Civil disorder

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Civil disorder, also known as civil unrest or civil strife, is a broad term that is typically used by law enforcement to describe one or more forms of unrest caused by a group of people.[1] Civil disturbance is typically a symptom of, and a form of protest against, major socio-political problems; the severity of the action coincides with public expression(s) of displeasure. Examples of civil disorder include, but are not necessarily limited to: illegal parades; sit-ins and other forms of obstructions; riots; sabotage; and other forms of crime. It is intended to be a demonstration to the public and the government, but can escalate into general chaos.[2]


Frequently, participants in a civil disorder are not in agreement about appropriate behavior. As was the case in the WTO Meeting of 1999, most protesters were peaceful, and a small, highly visible minority were responsible for most of the damage.[citation needed] Any civil disorder is a delicate balance of power, and indeed, a political power struggle of some sort is typically the root cause of any such conflict.[original research?] Often, public demonstrations are viewed[by whom?] as the last resort of political organizations. If the power equation in a civil disorder becomes unbalanced, the result is either oppression or riot.[citation needed] Contagion effects and endogenous processes of positive feedback is another source of explanation for civil disorder[3]


Citizens not directly involved in a civil disorder may have their lives significantly disrupted. Their ability to work, enjoy recreation and in some cases, obtain necessities may be jeopardized. Disruption of infrastructure may occur during very severe events. Public utilities such as water, fuel and electricity may be temporarily unavailable, as well as public infrastructure for communication. Occasionally, the disruption of such services may be the original cause of the disorder.[4] More frequently, the cause of such issues is related to economic stagnation, severe inflation, devaluation of currency, disasters, be they man made or natural, severe unemployment, oppression, political scandal, or, in some countries, sporting events.[citation needed] Civil disorder can occur in any country and environment. Switzerland, a country unaligned with any major organization, suffered from much civil unrest in the weeks prior to its October 2008 elections.

People's Republic of China[edit]

Incidents of civil disorder are called "mass frustration," (simplified Chinese: 群体性事件; traditional Chinese: 群體性事件), in the People's Republic of China. Mass incidents are defined broadly as "planned or impromptu gathering that forms because of internal contradictions", and can include public speeches or demonstrations, physical clashes, public airings of grievances, and other group behaviors that are seen as disrupting social stability.[5] Mass incidents have occurred in China due to popular dissatisfaction with enforcement of China's one-child policy,[6] crime and official corruption,[7] and bus fares.[8] Environmental issues and seizures of land by local governments were issues which resulted in mass incidents in 2011.That such incidents are reportedly increasing in China is a source of concern for its leaders.[9]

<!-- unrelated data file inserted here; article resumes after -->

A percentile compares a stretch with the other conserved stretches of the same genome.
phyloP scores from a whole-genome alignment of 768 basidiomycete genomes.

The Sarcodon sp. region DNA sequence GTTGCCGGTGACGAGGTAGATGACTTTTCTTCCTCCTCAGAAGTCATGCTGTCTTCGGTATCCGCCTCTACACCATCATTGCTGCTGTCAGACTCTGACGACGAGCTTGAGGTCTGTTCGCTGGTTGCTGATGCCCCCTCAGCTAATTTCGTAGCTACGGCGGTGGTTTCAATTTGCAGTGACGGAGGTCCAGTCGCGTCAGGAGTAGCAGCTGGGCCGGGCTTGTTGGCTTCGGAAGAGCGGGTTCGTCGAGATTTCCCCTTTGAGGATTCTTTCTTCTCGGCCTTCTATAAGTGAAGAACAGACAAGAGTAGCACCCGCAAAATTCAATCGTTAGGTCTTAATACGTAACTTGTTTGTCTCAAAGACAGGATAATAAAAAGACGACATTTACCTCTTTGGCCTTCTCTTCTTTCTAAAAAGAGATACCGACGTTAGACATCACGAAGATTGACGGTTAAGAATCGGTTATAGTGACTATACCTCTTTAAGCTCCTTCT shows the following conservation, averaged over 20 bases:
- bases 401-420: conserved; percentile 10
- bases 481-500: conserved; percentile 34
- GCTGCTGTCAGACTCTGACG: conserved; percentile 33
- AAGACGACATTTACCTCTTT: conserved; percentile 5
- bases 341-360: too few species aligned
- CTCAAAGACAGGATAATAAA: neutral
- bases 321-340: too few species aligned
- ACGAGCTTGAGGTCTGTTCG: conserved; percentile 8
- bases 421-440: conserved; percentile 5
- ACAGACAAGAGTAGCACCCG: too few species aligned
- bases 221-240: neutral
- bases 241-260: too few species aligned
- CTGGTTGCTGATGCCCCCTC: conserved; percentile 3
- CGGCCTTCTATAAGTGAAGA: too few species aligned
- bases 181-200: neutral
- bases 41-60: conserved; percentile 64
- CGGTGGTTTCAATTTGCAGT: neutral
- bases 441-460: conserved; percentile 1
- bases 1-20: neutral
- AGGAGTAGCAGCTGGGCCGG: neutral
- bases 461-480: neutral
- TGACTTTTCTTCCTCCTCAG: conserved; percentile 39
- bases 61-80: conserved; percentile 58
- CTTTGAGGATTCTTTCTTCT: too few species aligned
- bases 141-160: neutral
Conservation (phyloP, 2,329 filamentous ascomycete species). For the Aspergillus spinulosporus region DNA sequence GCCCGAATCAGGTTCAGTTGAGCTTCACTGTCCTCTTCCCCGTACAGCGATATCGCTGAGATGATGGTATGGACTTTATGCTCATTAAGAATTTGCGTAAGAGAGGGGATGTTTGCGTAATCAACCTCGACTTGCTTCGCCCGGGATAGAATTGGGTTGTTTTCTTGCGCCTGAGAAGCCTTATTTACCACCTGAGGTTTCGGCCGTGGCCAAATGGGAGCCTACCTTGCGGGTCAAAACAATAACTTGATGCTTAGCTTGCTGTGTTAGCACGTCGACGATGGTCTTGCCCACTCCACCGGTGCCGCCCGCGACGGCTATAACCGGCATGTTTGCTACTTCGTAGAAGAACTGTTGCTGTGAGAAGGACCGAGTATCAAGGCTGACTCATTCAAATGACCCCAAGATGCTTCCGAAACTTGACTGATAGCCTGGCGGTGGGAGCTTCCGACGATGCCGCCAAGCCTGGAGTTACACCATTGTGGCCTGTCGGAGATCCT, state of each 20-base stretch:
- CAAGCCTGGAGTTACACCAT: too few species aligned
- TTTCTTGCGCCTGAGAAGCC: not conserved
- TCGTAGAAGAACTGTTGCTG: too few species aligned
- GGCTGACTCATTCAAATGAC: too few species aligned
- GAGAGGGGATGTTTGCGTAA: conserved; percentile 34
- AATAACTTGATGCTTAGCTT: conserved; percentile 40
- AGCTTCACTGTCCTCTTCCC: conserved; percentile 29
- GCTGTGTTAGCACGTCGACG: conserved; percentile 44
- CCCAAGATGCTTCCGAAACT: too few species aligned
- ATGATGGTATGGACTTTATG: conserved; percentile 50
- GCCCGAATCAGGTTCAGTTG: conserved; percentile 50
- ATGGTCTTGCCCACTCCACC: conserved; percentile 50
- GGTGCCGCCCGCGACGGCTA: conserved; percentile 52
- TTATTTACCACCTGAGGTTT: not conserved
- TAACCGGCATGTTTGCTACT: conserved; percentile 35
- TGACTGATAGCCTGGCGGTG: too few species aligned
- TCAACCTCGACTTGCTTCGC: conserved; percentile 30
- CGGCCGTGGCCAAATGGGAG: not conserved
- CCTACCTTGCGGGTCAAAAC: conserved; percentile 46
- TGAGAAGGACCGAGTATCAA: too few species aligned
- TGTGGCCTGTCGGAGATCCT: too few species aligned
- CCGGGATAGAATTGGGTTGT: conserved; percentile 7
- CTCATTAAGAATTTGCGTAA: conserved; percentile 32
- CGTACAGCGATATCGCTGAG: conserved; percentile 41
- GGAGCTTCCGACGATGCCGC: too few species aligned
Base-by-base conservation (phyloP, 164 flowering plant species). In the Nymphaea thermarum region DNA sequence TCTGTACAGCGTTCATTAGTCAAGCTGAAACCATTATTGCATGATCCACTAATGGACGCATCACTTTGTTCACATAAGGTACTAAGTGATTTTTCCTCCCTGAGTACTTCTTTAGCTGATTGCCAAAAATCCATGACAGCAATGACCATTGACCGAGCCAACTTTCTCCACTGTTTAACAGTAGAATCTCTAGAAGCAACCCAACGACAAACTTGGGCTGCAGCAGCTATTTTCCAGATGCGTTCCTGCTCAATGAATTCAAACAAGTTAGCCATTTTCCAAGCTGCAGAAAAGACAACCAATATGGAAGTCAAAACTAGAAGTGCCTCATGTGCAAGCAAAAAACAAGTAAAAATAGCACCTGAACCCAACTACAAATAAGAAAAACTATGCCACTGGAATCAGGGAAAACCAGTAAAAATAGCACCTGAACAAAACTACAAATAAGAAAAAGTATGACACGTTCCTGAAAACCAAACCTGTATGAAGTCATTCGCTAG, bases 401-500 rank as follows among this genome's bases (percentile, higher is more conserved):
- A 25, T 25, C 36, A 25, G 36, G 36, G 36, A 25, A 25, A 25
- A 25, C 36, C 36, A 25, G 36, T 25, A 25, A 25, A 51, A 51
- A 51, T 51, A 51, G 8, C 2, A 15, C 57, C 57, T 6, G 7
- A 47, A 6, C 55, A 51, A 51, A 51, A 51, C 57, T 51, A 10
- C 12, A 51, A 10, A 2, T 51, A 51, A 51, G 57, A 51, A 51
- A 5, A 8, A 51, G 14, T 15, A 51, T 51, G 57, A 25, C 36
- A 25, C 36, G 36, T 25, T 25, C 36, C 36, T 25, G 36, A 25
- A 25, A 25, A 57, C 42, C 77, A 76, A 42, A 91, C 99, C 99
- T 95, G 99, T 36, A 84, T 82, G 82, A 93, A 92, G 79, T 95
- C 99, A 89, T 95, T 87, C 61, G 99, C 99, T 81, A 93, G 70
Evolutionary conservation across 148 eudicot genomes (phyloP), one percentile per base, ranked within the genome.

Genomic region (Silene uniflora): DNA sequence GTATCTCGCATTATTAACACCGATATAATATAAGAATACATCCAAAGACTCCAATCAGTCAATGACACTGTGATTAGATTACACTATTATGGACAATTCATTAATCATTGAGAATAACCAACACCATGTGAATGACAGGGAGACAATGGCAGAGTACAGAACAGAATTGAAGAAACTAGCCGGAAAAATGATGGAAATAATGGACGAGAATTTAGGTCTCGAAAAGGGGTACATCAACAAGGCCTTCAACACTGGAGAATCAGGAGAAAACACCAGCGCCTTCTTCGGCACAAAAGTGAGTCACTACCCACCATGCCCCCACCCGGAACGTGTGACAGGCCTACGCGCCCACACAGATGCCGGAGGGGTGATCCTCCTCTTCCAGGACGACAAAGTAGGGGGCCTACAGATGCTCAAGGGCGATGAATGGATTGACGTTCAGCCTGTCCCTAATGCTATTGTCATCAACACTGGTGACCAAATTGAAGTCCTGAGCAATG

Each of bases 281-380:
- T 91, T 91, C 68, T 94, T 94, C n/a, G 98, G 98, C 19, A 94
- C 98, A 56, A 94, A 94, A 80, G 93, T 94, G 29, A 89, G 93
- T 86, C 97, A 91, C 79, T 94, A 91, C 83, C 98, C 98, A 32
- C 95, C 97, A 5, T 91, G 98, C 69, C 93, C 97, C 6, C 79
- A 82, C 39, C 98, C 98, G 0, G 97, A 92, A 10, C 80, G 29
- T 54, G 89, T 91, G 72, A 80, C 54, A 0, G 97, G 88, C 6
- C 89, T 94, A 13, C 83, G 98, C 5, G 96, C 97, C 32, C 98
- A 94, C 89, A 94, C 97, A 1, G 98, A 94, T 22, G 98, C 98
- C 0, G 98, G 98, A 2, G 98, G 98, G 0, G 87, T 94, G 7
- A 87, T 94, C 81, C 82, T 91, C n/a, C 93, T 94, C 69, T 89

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External links[edit]


  1. ^ Schurink, W.J. (1990) Victimization: Nature and Trends. Human Sciences Research Council. p 416.
  2. ^ Black, D. (2007) What to Do When the Shit Hits the Fan. Skyhorse Publishing. p 212.
  3. ^ Braha, D (2012) Global Civil Unrest: Contagion, Self-Organization, and Prediction. PLoS ONE 7(10): e48596, doi:10.1371/journal.pone.0048596.
  4. ^ Vale, L.J. and Campanella, T.J. (2005) The Resilient City: How Modern Cities Recover from Disaster. Oxford University Press. p 299.
  5. ^ Tao Ran, China's land grab is undermining grassroots democracy, The Guardian, 16 December 2011.
  6. ^ The Bobai Mass Incidents
  7. ^ The Mass Incident in Dazhu County
  8. ^ Mass Incident Calmed in Central China
  9. ^ Jacobs, Andrew (September 23, 2011). "Farmers in China’s South Riot Over Seizure of Land". The New York Times. Retrieved September 24, 2011.